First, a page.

A Clarification on My “You Don’t Have to Grok Natural Law” Shtik

A Clarification on My “You Don’t Have to Grok Natural Law” Shtik May 31, 2015

(I’ll take any excuse to jam both “grok” and “shtik” into the same headline.)

Now and then I find myself saying that you can accept Catholic teaching on [whatever, usually about gay stuff somehow] without being persuaded by or caring much about natural law theory. E.g. in the book I say, “This book is not a theological treatise defending the Catholic Church’s teaching on sexuality. I admittedly don’t always understand that teaching, and I don’t think you need to understand every single element of a Church teaching in order to assent to its authority in your life. And you certainly don’t need to accept any one school of theology–such as natural law–in order to accept and live by the Catholic ideal of chastity. If you do want to explore the reasoning and scriptural interpretation that shape the Church’s teaching, I’ve included some reading recommendations in appendix one, but you really don’t have to spend a lot of time on this stuff if you don’t want to.” (emphasis added)

A couple people have been confused by this, and that’s my fault. A helpful person on Twitter pointed out that the Catechism uses the term “natural law” to mean something inherent in all people, not a specific theological school. So my using this example is really confusing. Let me clarify here.

When I’ve been using the term “natural law” I’ve been using it to designate a school or style of philosophical/theological argument based on reasoning from first-principle goods to specific moral or political outcomes, in ways which attempt to be accessible to non-Christians.

So think of the sentence, “In this article, Robert P. George offers a natural-law argument against same-sex marriage.” That distinguishes George’s school of argument from e.g. a theology of the body argument. I’d expect George to talk about the purposes of sex and the sex organs, but not to rely on Scripture, whereas I’d expect a theology of the body argument for the same conclusion to invoke Genesis and discuss the “nuptial meaning of the body.”

As you can see, this is different from the Catechism’s use of the term, which is much broader. I completely forgot that the Catechism uses “natural law” (e.g. here) to mean something more like “our desire for God and our recognition that other people are equal to ourselves, which culture can obscure but which nonetheless remain written on our hearts.” In this sense the natural law is real and beautiful: It’s what allows the Spartan, however fleetingly, to recognize himself in the face of the helot–or the American to see the unborn child as someone like herself. It’s what makes humility possible even in cultures that despise humility.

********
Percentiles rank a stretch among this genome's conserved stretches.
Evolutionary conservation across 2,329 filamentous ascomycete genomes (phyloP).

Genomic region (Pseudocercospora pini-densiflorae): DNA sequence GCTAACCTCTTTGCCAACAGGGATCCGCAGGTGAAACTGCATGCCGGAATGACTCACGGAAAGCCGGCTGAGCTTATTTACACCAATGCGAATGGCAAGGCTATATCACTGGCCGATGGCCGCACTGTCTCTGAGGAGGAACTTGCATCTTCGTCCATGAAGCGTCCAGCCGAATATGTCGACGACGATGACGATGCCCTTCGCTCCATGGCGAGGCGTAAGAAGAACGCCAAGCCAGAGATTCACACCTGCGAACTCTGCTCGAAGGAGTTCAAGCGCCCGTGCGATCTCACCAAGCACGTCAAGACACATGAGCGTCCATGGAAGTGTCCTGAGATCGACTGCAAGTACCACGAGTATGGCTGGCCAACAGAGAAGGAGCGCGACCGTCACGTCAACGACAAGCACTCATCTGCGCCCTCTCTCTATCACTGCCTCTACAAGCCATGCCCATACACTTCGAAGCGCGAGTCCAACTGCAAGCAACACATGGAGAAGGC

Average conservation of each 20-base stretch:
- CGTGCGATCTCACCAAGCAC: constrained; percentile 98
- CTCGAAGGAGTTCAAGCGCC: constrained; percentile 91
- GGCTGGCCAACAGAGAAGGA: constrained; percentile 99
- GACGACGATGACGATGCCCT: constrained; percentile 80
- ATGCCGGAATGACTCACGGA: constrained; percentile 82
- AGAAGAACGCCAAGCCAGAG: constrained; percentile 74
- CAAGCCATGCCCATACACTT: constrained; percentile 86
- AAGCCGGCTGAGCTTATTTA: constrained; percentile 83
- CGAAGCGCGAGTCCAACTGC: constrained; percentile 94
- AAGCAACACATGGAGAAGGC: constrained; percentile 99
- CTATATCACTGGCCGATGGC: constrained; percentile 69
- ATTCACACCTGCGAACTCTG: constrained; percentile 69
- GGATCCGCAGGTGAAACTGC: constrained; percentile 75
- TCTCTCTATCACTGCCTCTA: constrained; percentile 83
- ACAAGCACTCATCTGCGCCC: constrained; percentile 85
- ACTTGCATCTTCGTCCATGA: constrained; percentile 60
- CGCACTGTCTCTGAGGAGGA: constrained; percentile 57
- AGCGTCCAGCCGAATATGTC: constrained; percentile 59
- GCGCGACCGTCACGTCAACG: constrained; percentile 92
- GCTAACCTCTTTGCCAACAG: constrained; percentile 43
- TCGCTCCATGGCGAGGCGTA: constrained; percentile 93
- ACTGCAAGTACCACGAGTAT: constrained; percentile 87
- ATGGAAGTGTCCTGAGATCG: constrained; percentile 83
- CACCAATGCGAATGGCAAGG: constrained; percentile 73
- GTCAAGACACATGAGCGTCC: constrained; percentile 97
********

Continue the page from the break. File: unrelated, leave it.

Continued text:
If I’d remembered this I would have used a completely different example–I would have said, e.g., “You don’t have to be an adherent of the theology of the body to accept [Church teaching on marriage, or whatever].”

My sole point in talking about natural law in this way has been to say that you don’t need to be persuaded by any specific school of theology in order to accept the Church’s teaching. So if George’s arguments leave you cold (they leave me icy), that’s fine; you don’t need to reject Church teaching because you haven’t been persuaded by any of the specific arguments you’ve heard for it so far.

It’s a point I think is important to make because there’s an undercurrent in contemporary thought which makes people feel that it’s immoral to accept an ethical claim that you can’t defend or reason to yourself. We live not in a relativistic age but in an intensely moral one, and part of the moral code of our culture is that it’s wrong to accept restrictions on your life (maybe especially your sex life) based on trust of an authority. We’re intensely aware of all the ways trust and authority can be abused, and I obviously think that’s an important thing to remember; but we have no way of talking about the need for trust in the ethical life. (See here and here for more.) And so we end up acting, subconsciously, as if every single person should be able to understand every single issue in the ethical life, from start to finish, and if we can’t reason our own way to an ethical claim it must be wrong. This places unrealistic demands on even the most intelligent person’s intellect.
Moreover, because man is mortal and we only have so much time to spend on ethical claims we dislike even when they’re proposed by authorities we would like to trust, we’ll often hear one okayish argument for an ethical claim and realize that either a) it relies on first principles we’ve already rejected or b) it relies on first principles which are incommensurate with other first principles we hold dear. (This is the After Virtue problem.) And so we not only reject the argument but reject the ethical claim, and feel good about it because we are following our moral code, which tells us we should reject any ethical claim we can’t support by our own reasoning.
This is related to my point in “Beyond Critical Thinking,” that we teach people how to poke holes in arguments or spot contradictions but not when to accept paradox and tension, or when it’s okay to take something on trust. We even make it hard for people to take some time to live in tension; we pressure people to figure out whether they say “yes” or “no” to a specific Church teaching, rather than a) suggesting that this checklist approach is not really Catholic and also b) you know, people need time to sort out how Church teaching relates to their particular lives and struggles.
So when I say “You don’t have to grok natural law” I could really sub in any specific theological school. But I hadn’t realized that using this example was really confusing, and again, that confusion is my fault.

Browse Our Archives

Follow Us!